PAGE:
Abstract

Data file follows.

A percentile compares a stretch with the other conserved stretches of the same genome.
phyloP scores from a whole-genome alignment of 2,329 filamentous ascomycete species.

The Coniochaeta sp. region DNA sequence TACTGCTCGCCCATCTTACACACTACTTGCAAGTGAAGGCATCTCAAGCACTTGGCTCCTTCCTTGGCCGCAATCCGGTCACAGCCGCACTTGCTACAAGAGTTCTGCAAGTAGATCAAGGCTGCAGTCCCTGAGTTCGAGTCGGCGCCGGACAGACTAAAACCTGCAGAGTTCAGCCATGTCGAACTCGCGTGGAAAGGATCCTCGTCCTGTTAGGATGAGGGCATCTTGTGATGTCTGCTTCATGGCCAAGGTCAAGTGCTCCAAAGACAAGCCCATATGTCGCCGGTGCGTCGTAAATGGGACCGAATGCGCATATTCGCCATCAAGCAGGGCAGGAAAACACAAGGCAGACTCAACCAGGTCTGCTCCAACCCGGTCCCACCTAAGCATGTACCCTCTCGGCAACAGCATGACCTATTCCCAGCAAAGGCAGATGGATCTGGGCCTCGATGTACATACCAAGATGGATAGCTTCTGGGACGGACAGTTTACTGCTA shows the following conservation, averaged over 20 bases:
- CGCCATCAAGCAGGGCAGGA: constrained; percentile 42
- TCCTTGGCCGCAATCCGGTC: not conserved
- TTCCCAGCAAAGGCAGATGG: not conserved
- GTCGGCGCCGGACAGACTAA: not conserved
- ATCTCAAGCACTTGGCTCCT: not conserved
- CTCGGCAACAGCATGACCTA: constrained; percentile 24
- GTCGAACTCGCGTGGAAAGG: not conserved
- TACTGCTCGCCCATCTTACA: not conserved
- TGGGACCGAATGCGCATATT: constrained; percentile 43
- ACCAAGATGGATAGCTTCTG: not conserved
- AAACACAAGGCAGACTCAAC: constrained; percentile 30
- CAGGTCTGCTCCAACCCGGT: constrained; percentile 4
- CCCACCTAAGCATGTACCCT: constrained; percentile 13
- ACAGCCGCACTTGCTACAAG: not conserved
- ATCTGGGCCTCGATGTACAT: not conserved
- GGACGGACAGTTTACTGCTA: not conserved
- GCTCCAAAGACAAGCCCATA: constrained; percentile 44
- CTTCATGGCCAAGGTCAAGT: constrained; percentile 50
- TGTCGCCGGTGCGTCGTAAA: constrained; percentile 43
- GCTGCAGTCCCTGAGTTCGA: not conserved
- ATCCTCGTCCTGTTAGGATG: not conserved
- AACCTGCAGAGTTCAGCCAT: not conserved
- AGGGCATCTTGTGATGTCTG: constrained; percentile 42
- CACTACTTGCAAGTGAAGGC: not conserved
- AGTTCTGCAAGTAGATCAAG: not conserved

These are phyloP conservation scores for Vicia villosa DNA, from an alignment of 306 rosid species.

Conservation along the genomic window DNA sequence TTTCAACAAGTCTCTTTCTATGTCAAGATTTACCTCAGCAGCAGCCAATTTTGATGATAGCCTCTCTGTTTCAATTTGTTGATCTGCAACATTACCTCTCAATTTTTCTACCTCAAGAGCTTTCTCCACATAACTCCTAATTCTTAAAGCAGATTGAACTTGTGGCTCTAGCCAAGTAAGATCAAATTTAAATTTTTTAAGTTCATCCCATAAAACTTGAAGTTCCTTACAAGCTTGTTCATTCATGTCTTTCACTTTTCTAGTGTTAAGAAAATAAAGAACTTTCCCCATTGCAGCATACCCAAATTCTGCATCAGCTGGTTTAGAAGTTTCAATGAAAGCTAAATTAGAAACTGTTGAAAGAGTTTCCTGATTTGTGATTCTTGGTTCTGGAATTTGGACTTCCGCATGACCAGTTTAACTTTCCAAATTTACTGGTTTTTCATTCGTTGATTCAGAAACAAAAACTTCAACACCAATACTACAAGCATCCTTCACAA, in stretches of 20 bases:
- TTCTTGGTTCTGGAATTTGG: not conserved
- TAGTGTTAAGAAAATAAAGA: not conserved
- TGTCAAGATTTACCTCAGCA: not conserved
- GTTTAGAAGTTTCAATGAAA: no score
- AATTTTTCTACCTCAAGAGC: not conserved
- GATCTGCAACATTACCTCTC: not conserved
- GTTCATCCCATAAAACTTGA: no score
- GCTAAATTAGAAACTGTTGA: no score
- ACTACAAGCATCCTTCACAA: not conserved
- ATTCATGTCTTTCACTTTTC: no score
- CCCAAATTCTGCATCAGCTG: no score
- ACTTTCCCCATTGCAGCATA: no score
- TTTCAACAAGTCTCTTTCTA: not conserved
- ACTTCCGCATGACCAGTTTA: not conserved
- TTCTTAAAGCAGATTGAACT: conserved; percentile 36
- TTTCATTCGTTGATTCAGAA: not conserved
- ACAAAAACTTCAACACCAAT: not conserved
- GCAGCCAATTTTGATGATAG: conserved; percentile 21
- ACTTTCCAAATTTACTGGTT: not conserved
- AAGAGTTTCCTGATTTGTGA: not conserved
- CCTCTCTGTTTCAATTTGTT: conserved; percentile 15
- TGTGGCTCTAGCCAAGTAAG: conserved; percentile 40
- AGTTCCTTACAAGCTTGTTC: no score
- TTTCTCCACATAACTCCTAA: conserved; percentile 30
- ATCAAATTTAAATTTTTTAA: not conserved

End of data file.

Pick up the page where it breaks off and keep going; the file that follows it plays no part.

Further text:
A survey enrolling 814 schoolchildren was conducted immediately after a peak epidemic in the 1988–1989 influenza season and then a case-control study for influenza-like illness (ILI) was carried Out using information concerning illness onset and usual lifestyle. Based on the analysis of the correlations among symptoms and actions taken due to symptoms, cases were defined as those with fever 38°C and subsequent absenteeism and medical consultation during peak epidemic; within this, mild-ILI (MILI) was defined as fever ≥38°C and ≤39°C, and severe-ILI (SILI) as fever ≥39°C. Controls were defined as those with no symptoms (NS) during that period. Adjusted odds ratios (OR) were obtained through an unconditional logistic regression model between the MILI (80) or SILI (48) and NS (196) groups from among respondents (803). For MILI, increased risks were observed for easily-inflamed tonsils (OR = 3.0, 95% CI: 1.7–5.4); and larger family size (1.9, 1.1–3.4); with decreased risks for higher school grades (0.4, 0.2–0.9); frequent intake of vegetables or fruits other than green/yellow vegetables (0.5, 0.3–1.0); and larger room space per capita (0.4, 0.2–0.9). For SILI, there were increased risks for easily-inflamed tonsils (3.8, 1.8–8.1) and history of doctor- diagnosed asthma (2.9, 1.2–6.7); and decreased risks for higher grades 10, 2, 0.1–0.6), frequent intake of milk or dairy products (0.3, 0.1–0.6) and vaccination 10.3, 0.1–0.8).

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